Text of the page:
Geologists are constantly looking for better ways to ‘see through rock’
In the old days, geologists would scrape up soil samples looking for traces of the copper, gold, molybdenum or other minerals they were looking for in deposits close to the surface. More recently, they’ve discovered more definite signals that come from much deeper – sometimes hundreds of metres below the dirt and glacial till.
They don’t exactly know how the trace elements make it to the surface, but the science of figuring it out is at the cutting edge of mining exploration and something scientists at Vancouver’s Mineral Deposit Research Unit are taking on in a bigger way.
“We don’t understand it very well,” said MDRU director Craig Hart, but they know ore bodies do give off volatile components that show up in surface soils.
“It might be gases, it might be things that are attaching to hydrogen ions streaming to the surface. It could be microbes digesting and coming up through the column of material, but there is a big push on right now to try to (understand the process),” he added.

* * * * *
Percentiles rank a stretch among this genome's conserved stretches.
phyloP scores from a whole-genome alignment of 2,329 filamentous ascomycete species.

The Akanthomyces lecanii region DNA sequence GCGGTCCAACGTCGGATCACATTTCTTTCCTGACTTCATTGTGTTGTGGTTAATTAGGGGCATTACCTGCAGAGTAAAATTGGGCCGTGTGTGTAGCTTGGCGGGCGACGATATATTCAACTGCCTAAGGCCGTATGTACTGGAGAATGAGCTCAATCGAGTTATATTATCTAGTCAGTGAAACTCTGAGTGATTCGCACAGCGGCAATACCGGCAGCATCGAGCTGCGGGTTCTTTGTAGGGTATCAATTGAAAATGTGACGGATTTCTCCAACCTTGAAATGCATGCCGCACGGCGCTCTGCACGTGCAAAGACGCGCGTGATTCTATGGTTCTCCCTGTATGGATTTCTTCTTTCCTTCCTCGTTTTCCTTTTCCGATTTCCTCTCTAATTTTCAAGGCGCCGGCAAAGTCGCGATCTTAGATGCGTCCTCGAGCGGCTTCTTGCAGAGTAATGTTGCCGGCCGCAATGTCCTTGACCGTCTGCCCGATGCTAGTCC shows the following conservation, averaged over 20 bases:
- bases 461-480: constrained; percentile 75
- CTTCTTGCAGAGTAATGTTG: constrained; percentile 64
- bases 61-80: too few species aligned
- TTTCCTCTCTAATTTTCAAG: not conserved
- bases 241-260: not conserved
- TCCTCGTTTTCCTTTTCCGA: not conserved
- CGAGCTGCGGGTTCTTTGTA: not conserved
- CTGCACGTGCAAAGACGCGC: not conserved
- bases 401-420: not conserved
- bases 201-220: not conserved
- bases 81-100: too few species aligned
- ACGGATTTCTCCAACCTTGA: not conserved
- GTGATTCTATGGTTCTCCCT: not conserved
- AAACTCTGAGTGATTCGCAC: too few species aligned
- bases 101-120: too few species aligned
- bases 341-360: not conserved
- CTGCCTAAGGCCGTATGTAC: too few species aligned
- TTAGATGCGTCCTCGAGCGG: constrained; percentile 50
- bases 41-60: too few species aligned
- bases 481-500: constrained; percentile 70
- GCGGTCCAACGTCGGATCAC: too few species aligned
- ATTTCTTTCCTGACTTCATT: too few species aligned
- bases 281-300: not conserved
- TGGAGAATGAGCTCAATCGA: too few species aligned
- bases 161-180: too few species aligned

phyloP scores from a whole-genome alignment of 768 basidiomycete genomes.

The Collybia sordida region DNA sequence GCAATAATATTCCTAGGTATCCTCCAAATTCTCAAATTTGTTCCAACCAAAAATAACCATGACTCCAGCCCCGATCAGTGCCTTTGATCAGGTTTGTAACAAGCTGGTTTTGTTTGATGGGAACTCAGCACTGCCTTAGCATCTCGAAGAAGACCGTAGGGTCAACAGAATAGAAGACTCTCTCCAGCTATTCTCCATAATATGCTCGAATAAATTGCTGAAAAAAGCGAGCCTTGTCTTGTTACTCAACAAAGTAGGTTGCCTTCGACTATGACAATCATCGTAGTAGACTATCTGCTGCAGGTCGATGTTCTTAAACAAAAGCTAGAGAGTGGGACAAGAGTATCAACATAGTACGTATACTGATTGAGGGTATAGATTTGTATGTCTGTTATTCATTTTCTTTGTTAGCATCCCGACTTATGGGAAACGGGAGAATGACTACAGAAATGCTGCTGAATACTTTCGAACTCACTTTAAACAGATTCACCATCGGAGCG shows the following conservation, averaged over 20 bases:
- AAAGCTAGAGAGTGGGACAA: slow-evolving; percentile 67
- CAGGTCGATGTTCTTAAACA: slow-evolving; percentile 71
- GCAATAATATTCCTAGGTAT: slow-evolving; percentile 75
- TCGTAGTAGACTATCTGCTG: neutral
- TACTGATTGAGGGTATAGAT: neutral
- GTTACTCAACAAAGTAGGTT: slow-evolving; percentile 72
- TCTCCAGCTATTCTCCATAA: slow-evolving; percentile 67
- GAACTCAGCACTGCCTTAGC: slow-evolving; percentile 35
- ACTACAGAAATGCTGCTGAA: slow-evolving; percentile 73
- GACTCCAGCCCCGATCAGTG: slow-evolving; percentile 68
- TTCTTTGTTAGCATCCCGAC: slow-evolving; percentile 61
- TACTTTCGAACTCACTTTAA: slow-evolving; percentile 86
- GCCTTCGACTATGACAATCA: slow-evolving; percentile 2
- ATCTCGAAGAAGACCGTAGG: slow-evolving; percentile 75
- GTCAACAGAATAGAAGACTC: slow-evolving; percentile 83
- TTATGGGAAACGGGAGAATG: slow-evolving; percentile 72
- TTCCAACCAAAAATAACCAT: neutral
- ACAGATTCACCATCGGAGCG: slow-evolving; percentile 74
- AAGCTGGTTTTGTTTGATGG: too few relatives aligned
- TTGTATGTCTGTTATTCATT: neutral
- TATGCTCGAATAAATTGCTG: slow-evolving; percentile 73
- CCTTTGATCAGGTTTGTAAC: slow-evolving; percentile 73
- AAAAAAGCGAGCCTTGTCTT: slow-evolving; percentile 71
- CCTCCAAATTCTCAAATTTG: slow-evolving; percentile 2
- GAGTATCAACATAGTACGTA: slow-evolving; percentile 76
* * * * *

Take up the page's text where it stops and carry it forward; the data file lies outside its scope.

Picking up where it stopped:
Geologists refer to the science as penetrating geochemistry and the MDRU has secured a significant donation from the mineral-analysis company Acme Labs and hired expert Peter Winterburn to head an exploration geochemistry initiative.
“It used to just be a prospector out there with a hammer smashing rocks, and there was an expectation that those (mineral) deposits would be exposed on the surface,” Hart said.
Now, Hart added, geologists understand they have to be more clever and “look for ways that we can see through the rock” to find British Columbia’s next big mine.
The tools are geochemistry and geophysics — measuring the differences in the magnetic, electrical or gravitational fields of rock formations — and it is the MDRU’s job to refine their methods for exploration companies to use for zeroing in on the most promising targets for physical exploration.
Located on the University of B.C. campus, the Mineral Deposit Research Unit was founded in 1989 out of the mining-exploration sector’s need for more research and better training for its employees.
Its biggest reason for being, however, is to conduct research projects, which apply cutting-edge science to the industry’s problems.
For geophysics, for example, the MDRU has developed sophisticated modelling software to take two-dimensional maps of geo-magnetic data and extrapolate them into three-dimensional models of the geology that those maps show.
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